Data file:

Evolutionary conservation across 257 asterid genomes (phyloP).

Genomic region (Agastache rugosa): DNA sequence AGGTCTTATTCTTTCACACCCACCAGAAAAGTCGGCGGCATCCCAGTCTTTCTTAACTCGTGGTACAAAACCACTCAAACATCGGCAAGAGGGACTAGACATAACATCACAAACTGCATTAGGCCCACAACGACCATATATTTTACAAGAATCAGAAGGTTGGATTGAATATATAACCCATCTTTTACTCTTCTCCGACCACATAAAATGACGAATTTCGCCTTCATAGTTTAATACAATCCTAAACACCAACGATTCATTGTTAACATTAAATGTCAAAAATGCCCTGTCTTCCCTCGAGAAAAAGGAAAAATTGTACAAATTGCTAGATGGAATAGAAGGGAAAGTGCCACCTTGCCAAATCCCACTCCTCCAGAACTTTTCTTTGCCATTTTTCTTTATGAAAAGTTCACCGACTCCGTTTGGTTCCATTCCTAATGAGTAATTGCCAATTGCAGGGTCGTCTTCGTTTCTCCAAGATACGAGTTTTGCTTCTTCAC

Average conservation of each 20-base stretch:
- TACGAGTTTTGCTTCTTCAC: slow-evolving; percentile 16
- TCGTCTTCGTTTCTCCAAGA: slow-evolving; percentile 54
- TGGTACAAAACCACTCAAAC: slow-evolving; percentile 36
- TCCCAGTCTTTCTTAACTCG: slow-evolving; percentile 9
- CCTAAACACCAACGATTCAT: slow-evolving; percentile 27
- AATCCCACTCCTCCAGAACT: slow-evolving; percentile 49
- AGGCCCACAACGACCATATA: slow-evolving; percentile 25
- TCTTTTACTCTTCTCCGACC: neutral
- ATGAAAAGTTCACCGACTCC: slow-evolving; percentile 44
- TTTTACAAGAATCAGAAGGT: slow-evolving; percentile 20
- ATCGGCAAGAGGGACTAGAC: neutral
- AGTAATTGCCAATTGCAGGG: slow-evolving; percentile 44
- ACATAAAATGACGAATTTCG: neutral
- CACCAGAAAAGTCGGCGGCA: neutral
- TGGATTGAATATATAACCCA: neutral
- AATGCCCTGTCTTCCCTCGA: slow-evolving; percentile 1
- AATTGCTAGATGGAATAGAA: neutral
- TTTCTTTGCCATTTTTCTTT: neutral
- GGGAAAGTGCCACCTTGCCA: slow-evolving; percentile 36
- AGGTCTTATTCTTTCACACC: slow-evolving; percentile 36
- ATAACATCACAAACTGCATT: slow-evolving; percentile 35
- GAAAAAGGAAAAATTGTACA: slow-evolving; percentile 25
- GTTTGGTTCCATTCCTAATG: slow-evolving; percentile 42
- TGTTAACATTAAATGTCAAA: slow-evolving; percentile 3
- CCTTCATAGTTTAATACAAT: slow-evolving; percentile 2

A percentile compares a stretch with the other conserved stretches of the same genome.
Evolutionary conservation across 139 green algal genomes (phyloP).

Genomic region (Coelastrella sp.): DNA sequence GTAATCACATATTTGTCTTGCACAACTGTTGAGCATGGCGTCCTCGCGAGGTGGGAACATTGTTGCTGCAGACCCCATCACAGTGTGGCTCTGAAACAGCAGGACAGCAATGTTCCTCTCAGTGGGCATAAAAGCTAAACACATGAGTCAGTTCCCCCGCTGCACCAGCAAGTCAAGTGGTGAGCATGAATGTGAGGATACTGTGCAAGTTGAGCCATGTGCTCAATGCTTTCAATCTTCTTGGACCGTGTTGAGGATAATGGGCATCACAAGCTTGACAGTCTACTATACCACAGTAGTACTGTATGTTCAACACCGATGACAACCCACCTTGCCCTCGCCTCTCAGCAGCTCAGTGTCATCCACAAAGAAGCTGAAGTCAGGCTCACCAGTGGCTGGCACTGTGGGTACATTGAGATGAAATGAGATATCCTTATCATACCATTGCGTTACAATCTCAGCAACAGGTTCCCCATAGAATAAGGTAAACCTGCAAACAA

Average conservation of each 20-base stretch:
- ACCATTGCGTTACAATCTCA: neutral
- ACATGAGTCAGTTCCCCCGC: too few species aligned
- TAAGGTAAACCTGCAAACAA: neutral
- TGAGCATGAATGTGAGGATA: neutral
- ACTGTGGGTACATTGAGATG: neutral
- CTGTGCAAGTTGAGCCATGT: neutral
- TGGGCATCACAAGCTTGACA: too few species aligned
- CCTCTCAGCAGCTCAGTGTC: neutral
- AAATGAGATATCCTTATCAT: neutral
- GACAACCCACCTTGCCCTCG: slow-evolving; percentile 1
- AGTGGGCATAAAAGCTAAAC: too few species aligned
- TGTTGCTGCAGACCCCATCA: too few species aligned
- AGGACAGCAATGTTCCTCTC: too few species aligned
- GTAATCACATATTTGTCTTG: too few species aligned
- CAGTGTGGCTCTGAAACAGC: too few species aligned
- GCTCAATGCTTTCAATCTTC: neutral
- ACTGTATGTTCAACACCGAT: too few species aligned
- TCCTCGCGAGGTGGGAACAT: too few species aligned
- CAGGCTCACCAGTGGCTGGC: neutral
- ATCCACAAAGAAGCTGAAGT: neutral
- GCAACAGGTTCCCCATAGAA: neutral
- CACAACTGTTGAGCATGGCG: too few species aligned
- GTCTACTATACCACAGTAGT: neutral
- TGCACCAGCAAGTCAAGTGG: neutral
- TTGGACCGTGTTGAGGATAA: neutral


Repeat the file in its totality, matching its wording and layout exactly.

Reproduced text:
Evolutionary conservation across 257 asterid genomes (phyloP).

Genomic region (Agastache rugosa): DNA sequence AGGTCTTATTCTTTCACACCCACCAGAAAAGTCGGCGGCATCCCAGTCTTTCTTAACTCGTGGTACAAAACCACTCAAACATCGGCAAGAGGGACTAGACATAACATCACAAACTGCATTAGGCCCACAACGACCATATATTTTACAAGAATCAGAAGGTTGGATTGAATATATAACCCATCTTTTACTCTTCTCCGACCACATAAAATGACGAATTTCGCCTTCATAGTTTAATACAATCCTAAACACCAACGATTCATTGTTAACATTAAATGTCAAAAATGCCCTGTCTTCCCTCGAGAAAAAGGAAAAATTGTACAAATTGCTAGATGGAATAGAAGGGAAAGTGCCACCTTGCCAAATCCCACTCCTCCAGAACTTTTCTTTGCCATTTTTCTTTATGAAAAGTTCACCGACTCCGTTTGGTTCCATTCCTAATGAGTAATTGCCAATTGCAGGGTCGTCTTCGTTTCTCCAAGATACGAGTTTTGCTTCTTCAC

Average conservation of each 20-base stretch:
- TACGAGTTTTGCTTCTTCAC: slow-evolving; percentile 16
- TCGTCTTCGTTTCTCCAAGA: slow-evolving; percentile 54
- TGGTACAAAACCACTCAAAC: slow-evolving; percentile 36
- TCCCAGTCTTTCTTAACTCG: slow-evolving; percentile 9
- CCTAAACACCAACGATTCAT: slow-evolving; percentile 27
- AATCCCACTCCTCCAGAACT: slow-evolving; percentile 49
- AGGCCCACAACGACCATATA: slow-evolving; percentile 25
- TCTTTTACTCTTCTCCGACC: neutral
- ATGAAAAGTTCACCGACTCC: slow-evolving; percentile 44
- TTTTACAAGAATCAGAAGGT: slow-evolving; percentile 20
- ATCGGCAAGAGGGACTAGAC: neutral
- AGTAATTGCCAATTGCAGGG: slow-evolving; percentile 44
- ACATAAAATGACGAATTTCG: neutral
- CACCAGAAAAGTCGGCGGCA: neutral
- TGGATTGAATATATAACCCA: neutral
- AATGCCCTGTCTTCCCTCGA: slow-evolving; percentile 1
- AATTGCTAGATGGAATAGAA: neutral
- TTTCTTTGCCATTTTTCTTT: neutral
- GGGAAAGTGCCACCTTGCCA: slow-evolving; percentile 36
- AGGTCTTATTCTTTCACACC: slow-evolving; percentile 36
- ATAACATCACAAACTGCATT: slow-evolving; percentile 35
- GAAAAAGGAAAAATTGTACA: slow-evolving; percentile 25
- GTTTGGTTCCATTCCTAATG: slow-evolving; percentile 42
- TGTTAACATTAAATGTCAAA: slow-evolving; percentile 3
- CCTTCATAGTTTAATACAAT: slow-evolving; percentile 2

A percentile compares a stretch with the other conserved stretches of the same genome.
Evolutionary conservation across 139 green algal genomes (phyloP).

Genomic region (Coelastrella sp.): DNA sequence GTAATCACATATTTGTCTTGCACAACTGTTGAGCATGGCGTCCTCGCGAGGTGGGAACATTGTTGCTGCAGACCCCATCACAGTGTGGCTCTGAAACAGCAGGACAGCAATGTTCCTCTCAGTGGGCATAAAAGCTAAACACATGAGTCAGTTCCCCCGCTGCACCAGCAAGTCAAGTGGTGAGCATGAATGTGAGGATACTGTGCAAGTTGAGCCATGTGCTCAATGCTTTCAATCTTCTTGGACCGTGTTGAGGATAATGGGCATCACAAGCTTGACAGTCTACTATACCACAGTAGTACTGTATGTTCAACACCGATGACAACCCACCTTGCCCTCGCCTCTCAGCAGCTCAGTGTCATCCACAAAGAAGCTGAAGTCAGGCTCACCAGTGGCTGGCACTGTGGGTACATTGAGATGAAATGAGATATCCTTATCATACCATTGCGTTACAATCTCAGCAACAGGTTCCCCATAGAATAAGGTAAACCTGCAAACAA

Average conservation of each 20-base stretch:
- ACCATTGCGTTACAATCTCA: neutral
- ACATGAGTCAGTTCCCCCGC: too few species aligned
- TAAGGTAAACCTGCAAACAA: neutral
- TGAGCATGAATGTGAGGATA: neutral
- ACTGTGGGTACATTGAGATG: neutral
- CTGTGCAAGTTGAGCCATGT: neutral
- TGGGCATCACAAGCTTGACA: too few species aligned
- CCTCTCAGCAGCTCAGTGTC: neutral
- AAATGAGATATCCTTATCAT: neutral
- GACAACCCACCTTGCCCTCG: slow-evolving; percentile 1
- AGTGGGCATAAAAGCTAAAC: too few species aligned
- TGTTGCTGCAGACCCCATCA: too few species aligned
- AGGACAGCAATGTTCCTCTC: too few species aligned
- GTAATCACATATTTGTCTTG: too few species aligned
- CAGTGTGGCTCTGAAACAGC: too few species aligned
- GCTCAATGCTTTCAATCTTC: neutral
- ACTGTATGTTCAACACCGAT: too few species aligned
- TCCTCGCGAGGTGGGAACAT: too few species aligned
- CAGGCTCACCAGTGGCTGGC: neutral
- ATCCACAAAGAAGCTGAAGT: neutral
- GCAACAGGTTCCCCATAGAA: neutral
- CACAACTGTTGAGCATGGCG: too few species aligned
- GTCTACTATACCACAGTAGT: neutral
- TGCACCAGCAAGTCAAGTGG: neutral
- TTGGACCGTGTTGAGGATAA: neutral